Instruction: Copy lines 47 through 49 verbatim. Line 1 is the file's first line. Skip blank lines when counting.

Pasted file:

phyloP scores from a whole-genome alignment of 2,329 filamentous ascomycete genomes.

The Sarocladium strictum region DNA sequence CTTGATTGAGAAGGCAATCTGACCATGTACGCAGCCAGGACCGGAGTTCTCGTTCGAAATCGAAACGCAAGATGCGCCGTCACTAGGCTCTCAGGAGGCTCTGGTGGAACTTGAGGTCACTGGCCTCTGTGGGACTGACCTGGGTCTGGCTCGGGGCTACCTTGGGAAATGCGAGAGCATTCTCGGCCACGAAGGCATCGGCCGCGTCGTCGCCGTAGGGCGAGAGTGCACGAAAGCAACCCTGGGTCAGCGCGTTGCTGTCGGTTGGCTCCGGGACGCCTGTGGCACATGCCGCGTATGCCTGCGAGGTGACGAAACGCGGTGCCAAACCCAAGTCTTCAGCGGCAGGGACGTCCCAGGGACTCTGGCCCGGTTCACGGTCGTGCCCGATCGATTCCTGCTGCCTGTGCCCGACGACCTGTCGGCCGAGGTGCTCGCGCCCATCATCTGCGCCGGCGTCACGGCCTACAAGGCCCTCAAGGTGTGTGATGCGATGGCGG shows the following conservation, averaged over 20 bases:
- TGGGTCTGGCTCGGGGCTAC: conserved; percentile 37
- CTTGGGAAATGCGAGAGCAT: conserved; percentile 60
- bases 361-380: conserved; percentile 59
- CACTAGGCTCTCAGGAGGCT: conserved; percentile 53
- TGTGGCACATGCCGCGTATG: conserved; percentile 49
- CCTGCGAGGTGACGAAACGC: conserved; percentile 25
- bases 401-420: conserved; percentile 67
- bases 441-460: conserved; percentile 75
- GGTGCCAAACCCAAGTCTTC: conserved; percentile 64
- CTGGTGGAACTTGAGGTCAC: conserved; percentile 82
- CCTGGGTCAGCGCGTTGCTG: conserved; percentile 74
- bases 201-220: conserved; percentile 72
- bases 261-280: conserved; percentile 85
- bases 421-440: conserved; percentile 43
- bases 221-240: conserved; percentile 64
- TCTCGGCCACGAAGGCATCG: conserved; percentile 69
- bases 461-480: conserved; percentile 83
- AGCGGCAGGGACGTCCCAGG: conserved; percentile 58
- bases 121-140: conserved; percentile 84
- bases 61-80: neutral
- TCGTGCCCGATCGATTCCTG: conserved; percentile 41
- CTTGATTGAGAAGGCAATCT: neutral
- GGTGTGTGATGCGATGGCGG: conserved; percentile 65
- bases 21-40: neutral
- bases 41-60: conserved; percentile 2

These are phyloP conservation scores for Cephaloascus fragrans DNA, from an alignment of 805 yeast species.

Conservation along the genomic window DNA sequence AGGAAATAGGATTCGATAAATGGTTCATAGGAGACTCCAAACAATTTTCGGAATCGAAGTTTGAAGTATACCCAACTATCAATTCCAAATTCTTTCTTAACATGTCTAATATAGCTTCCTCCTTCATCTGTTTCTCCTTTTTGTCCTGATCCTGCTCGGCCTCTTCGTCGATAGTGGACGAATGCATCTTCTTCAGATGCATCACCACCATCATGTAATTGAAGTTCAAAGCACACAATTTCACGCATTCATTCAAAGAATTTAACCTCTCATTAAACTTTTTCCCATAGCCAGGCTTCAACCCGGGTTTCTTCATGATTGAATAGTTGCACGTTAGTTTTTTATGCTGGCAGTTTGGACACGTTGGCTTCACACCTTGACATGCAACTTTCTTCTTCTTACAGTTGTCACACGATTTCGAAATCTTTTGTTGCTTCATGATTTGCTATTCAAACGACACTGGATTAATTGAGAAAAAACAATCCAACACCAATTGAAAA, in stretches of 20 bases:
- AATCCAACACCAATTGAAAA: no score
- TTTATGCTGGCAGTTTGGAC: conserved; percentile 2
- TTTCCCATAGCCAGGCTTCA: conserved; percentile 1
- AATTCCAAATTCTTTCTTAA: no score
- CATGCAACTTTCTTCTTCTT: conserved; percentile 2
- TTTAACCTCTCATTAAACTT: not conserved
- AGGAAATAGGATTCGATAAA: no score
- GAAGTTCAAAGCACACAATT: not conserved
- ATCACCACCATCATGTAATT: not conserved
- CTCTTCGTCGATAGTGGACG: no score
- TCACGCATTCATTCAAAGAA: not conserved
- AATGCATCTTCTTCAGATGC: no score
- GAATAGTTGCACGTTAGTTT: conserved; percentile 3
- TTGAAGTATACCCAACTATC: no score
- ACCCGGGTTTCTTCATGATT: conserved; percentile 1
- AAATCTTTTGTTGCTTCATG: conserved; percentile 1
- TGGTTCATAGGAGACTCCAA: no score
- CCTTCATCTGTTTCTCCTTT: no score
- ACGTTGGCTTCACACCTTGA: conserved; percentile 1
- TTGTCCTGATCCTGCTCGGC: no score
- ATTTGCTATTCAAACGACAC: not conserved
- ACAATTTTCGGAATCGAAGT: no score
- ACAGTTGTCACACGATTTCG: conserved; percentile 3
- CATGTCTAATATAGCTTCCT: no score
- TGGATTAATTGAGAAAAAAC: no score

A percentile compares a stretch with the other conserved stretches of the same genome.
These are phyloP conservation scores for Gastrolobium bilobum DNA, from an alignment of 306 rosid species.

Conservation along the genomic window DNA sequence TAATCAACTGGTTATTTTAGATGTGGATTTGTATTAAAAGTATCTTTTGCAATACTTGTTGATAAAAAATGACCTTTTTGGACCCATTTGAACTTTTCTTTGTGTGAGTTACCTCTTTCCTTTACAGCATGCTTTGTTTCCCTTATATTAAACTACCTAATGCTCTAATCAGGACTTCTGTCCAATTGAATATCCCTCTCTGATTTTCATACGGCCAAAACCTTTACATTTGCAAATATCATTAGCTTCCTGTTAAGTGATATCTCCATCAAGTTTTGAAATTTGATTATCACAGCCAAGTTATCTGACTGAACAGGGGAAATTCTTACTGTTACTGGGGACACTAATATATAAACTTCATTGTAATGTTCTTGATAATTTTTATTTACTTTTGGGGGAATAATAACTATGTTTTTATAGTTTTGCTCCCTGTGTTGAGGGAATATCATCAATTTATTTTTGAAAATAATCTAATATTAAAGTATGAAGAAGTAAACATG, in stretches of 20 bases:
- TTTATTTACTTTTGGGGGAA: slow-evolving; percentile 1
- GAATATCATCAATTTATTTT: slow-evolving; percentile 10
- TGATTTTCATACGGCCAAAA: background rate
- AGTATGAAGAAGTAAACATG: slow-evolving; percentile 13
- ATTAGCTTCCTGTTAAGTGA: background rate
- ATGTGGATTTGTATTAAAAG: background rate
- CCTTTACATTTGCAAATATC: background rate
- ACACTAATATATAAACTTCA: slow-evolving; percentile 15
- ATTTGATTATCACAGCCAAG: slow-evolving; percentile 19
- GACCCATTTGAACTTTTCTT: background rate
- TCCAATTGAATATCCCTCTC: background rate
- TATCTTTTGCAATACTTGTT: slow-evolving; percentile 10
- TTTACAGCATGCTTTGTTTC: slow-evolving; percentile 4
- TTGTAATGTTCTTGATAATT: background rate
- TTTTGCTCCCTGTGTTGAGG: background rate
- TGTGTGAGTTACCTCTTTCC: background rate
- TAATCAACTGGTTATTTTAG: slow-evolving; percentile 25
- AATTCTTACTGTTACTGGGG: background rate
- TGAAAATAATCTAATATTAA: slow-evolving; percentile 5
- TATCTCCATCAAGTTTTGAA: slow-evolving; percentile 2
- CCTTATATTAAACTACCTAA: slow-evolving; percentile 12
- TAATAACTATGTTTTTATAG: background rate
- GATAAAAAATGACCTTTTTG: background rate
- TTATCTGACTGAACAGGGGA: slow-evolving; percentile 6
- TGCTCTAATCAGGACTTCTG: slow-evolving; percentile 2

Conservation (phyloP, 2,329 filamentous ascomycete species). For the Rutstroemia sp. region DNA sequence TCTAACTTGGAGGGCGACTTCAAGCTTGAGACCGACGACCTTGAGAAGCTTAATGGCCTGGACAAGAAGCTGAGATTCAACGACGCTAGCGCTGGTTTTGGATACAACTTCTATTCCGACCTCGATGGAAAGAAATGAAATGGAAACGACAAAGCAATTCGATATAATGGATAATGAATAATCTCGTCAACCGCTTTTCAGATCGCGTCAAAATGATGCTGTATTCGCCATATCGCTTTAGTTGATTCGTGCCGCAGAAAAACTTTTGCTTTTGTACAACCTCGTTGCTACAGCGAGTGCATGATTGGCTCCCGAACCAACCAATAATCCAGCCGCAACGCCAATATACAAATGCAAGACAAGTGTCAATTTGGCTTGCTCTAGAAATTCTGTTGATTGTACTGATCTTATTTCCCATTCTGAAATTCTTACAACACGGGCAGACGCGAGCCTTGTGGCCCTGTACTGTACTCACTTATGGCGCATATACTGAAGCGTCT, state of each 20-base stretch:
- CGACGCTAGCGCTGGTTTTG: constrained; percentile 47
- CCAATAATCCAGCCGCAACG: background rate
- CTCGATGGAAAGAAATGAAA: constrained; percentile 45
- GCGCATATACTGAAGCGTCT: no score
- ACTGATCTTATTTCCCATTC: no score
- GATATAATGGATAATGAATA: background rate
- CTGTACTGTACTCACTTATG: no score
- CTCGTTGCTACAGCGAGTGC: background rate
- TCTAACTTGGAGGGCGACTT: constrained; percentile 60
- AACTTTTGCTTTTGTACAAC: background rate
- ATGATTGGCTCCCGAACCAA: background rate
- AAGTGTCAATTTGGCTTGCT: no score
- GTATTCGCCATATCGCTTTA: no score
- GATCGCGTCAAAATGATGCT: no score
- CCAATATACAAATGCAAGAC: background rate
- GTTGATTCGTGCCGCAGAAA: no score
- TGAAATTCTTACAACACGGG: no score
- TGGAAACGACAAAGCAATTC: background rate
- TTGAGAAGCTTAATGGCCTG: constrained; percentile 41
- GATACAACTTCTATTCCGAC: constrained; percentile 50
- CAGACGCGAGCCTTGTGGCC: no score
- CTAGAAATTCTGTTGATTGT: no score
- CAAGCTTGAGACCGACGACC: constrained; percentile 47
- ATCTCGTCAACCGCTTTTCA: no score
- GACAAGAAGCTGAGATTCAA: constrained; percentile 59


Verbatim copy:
- CCTTCATCTGTTTCTCCTTT: no score
- ACGTTGGCTTCACACCTTGA: conserved; percentile 1
- TTGTCCTGATCCTGCTCGGC: no score